Lac du Flambeau

Wisconsin fell to last place in a national ranking of start-up businesses last month. Today one group aiming to change that met in Minocqua. The Wisconsin Technology Council draws people from medical, tech, and educational fields around the state to share ideas and promote innovation.

Native American Tourism of Wisconsin is harnessing the power of television to tell the stories of Wisconsin’s 11 unique tribes. Work is underway on a pilot episode of what could become a Native Wisconsin television show. Fundraising for that show will begin in the fall, with hopes of finding a home next summer. In the mean time, NATOW executive director Ernie Stevens III says they’re using a Native Wisconsin Youtube channel to offer a foretaste of that show.

Lac du Flambeau Finalist for Culture of Health Award

Jun 10, 2015

The Lac du Flambeau Tribe and Public School are one step closer in their application for the a national $25,000 award. The tribe is one of 15 finalists in the Robert Woods Johnson Foundation Culture of Health Award. Representatives from the foundation came for a site visit last week, where they toured and talked with people from the community.

Plans for a new arts center and powwow venue in Lac du Flambeau are moving forward.

 

The Waaswaaganing Living Arts and Culture Center has hired an architecture firm to finalize designs for the new Indian Bowl performance area.  

 

As Project Director Tom Gallaher explains, the old Indian Bowl was an amphitheater that had to be torn down last year due to structural problems.  

 

Lac du Flambeau is recruiting foster families on the reservation and other parts of Vilas County.

Family Services Manager Kristin Allen supervises the tribe’s foster care licensing program.

She says the program is especially in need of families to provide short-term respite homes. 

 “And respite homes are families that are willing to provide a weekend or evening for some of our foster homes – so that if they want a night out or a weekend for a family getaway, things like that – that they would be allowed that time alone.”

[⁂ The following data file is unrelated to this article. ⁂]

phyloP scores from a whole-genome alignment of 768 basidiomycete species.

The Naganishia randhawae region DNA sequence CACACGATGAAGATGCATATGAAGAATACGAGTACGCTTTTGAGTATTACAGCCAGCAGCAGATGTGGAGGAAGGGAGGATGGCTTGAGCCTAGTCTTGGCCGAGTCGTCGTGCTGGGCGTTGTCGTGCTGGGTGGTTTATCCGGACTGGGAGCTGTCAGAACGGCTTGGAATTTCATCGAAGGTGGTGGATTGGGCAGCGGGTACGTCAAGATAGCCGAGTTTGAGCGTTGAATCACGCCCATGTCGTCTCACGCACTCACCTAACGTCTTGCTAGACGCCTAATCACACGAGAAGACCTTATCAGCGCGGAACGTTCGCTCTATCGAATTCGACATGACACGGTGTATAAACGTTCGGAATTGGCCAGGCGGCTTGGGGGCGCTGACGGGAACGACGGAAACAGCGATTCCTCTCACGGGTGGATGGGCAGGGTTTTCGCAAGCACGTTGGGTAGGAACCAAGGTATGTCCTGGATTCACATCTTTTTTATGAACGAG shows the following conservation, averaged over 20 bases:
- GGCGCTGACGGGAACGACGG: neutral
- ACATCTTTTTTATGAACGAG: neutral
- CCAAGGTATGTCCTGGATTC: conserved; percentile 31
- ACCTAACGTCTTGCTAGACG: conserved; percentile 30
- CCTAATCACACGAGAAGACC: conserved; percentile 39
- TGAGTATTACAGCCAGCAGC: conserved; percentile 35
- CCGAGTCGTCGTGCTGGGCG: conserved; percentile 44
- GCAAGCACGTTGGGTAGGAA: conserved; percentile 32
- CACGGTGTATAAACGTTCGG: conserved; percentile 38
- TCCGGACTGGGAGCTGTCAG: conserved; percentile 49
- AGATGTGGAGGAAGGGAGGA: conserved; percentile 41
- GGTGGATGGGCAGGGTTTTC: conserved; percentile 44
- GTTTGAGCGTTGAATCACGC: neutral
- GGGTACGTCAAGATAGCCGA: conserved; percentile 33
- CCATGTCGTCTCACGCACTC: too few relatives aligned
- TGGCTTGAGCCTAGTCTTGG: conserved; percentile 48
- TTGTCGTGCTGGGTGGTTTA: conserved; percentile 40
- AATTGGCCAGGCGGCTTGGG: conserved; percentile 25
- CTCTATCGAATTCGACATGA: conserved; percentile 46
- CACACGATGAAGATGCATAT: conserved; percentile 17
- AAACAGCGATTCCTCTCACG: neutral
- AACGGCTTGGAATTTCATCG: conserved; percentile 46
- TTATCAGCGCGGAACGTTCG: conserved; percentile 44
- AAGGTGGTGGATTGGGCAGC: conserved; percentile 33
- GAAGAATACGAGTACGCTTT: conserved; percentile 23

Oregon Department of Transportation

Wisconsin’s Chippewa say they’re confident that an appeals court ruling last week will open the door to safe and responsible night hunting in ceded territory. 

The Wisconsin DNR hasn’t allowed deer hunting at night outside of reservation boundaries, and a federal judge has twice upheld the restriction out of concern for public safety.  But last week an appeals court in Chicago ruled the opposite and sent the case back to U.S. District Court, saying the state hasn’t provided proof that night hunting is dangerous. 

Lac du Flambeau will elect a new tribal President Tuesday. 

The two candidates for the position that got the most votes in the primary are Joseph G. Wildcat, Sr. and Henry “Butch” St. Germaine, Sr. 

Current President Tom Maulson did not make it past the primary. 

Candidates for vice president that will appear on the ballot are Mike Allen, Sr. and Melissa Christensen. 

There are also several council member seats open, and eight candidates who will appear on the ballot. 

Natalie Jablonski

Lac du Flambeau held a dedication ceremony for a remodeled historic building today…that remains part of a tragic legacy of federally-run boarding schools.  The Boys Dormitory will now house historic and cultural preservation offices.

The Boys Dormitory building dates back to the boarding school era around the early 1900s, when the federal Bureau of Indian Affairs forced Native American children to go to schools far away from their families.  They weren’t allowed to speak their native language, maintain their cultural identity or even keep their given names.   

Natalie Jablonski / WXPR News

Lac du Flambeau broke ground on a new treatment center for substance abuse and mental illness today.  The tribe will be the first in Wisconsin to build this kind of facility. 

Community members, state officials and tribal leaders braved the day’s chill for a ground breaking ceremony on the shores of Lake Pokegama. 

“We’re celebrating the ground-breaking of a new treatment center, with the expectations that it will be build sometime between now and spring.  This will allow 20 beds, with potential expansion of 20 additional beds at some point in time.” 

Department of the Interior, Bureau of Indian Affairs

Lac du Flambeau is holding a festival celebrating wild rice…and the historic Indian Bowl.

The Wild Rice Festival is held every year during the rice harvesting season, which usually spans late August to early September. 

As Lac du Flambeau spokesperson Brandon Thoms explains, wild rice has been an important part of Ojibwe culture since the tribes first migrated to the area.  A prophecy had foretold that the people should settle in a place where the food grows on the water.

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